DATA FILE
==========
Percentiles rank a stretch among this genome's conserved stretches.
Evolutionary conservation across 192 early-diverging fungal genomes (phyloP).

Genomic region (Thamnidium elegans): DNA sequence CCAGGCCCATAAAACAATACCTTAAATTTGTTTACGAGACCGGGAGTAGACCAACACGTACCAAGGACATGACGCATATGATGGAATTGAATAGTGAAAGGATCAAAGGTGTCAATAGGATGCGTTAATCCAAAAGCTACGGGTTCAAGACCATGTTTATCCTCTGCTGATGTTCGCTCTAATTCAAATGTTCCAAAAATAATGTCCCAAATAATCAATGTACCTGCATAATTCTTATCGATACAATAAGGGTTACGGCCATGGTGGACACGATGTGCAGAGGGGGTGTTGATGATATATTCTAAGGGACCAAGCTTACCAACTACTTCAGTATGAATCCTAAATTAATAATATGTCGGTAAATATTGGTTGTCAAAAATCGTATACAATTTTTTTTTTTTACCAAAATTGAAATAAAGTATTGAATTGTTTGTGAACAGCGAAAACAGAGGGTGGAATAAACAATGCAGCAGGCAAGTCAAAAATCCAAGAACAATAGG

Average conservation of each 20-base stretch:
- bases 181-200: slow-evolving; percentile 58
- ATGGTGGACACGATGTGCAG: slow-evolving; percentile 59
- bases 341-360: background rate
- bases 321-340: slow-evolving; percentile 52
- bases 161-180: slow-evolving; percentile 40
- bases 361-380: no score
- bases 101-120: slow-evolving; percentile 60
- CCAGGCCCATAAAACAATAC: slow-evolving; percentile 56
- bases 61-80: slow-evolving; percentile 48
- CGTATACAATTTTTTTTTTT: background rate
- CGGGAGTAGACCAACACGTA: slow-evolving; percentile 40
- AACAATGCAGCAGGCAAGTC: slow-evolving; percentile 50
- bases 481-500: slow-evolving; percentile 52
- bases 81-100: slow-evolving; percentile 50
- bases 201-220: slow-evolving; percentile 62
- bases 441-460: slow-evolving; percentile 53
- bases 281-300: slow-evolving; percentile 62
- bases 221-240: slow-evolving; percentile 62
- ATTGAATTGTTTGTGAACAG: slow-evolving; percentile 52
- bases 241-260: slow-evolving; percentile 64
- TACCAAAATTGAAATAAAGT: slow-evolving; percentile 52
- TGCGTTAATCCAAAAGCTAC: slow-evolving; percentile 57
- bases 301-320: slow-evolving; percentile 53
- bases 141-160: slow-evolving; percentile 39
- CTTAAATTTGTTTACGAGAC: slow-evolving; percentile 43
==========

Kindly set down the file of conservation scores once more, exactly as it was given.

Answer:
Percentiles rank a stretch among this genome's conserved stretches.
Evolutionary conservation across 192 early-diverging fungal genomes (phyloP).

Genomic region (Thamnidium elegans): DNA sequence CCAGGCCCATAAAACAATACCTTAAATTTGTTTACGAGACCGGGAGTAGACCAACACGTACCAAGGACATGACGCATATGATGGAATTGAATAGTGAAAGGATCAAAGGTGTCAATAGGATGCGTTAATCCAAAAGCTACGGGTTCAAGACCATGTTTATCCTCTGCTGATGTTCGCTCTAATTCAAATGTTCCAAAAATAATGTCCCAAATAATCAATGTACCTGCATAATTCTTATCGATACAATAAGGGTTACGGCCATGGTGGACACGATGTGCAGAGGGGGTGTTGATGATATATTCTAAGGGACCAAGCTTACCAACTACTTCAGTATGAATCCTAAATTAATAATATGTCGGTAAATATTGGTTGTCAAAAATCGTATACAATTTTTTTTTTTTACCAAAATTGAAATAAAGTATTGAATTGTTTGTGAACAGCGAAAACAGAGGGTGGAATAAACAATGCAGCAGGCAAGTCAAAAATCCAAGAACAATAGG

Average conservation of each 20-base stretch:
- bases 181-200: slow-evolving; percentile 58
- ATGGTGGACACGATGTGCAG: slow-evolving; percentile 59
- bases 341-360: background rate
- bases 321-340: slow-evolving; percentile 52
- bases 161-180: slow-evolving; percentile 40
- bases 361-380: no score
- bases 101-120: slow-evolving; percentile 60
- CCAGGCCCATAAAACAATAC: slow-evolving; percentile 56
- bases 61-80: slow-evolving; percentile 48
- CGTATACAATTTTTTTTTTT: background rate
- CGGGAGTAGACCAACACGTA: slow-evolving; percentile 40
- AACAATGCAGCAGGCAAGTC: slow-evolving; percentile 50
- bases 481-500: slow-evolving; percentile 52
- bases 81-100: slow-evolving; percentile 50
- bases 201-220: slow-evolving; percentile 62
- bases 441-460: slow-evolving; percentile 53
- bases 281-300: slow-evolving; percentile 62
- bases 221-240: slow-evolving; percentile 62
- ATTGAATTGTTTGTGAACAG: slow-evolving; percentile 52
- bases 241-260: slow-evolving; percentile 64
- TACCAAAATTGAAATAAAGT: slow-evolving; percentile 52
- TGCGTTAATCCAAAAGCTAC: slow-evolving; percentile 57
- bases 301-320: slow-evolving; percentile 53
- bases 141-160: slow-evolving; percentile 39
- CTTAAATTTGTTTACGAGAC: slow-evolving; percentile 43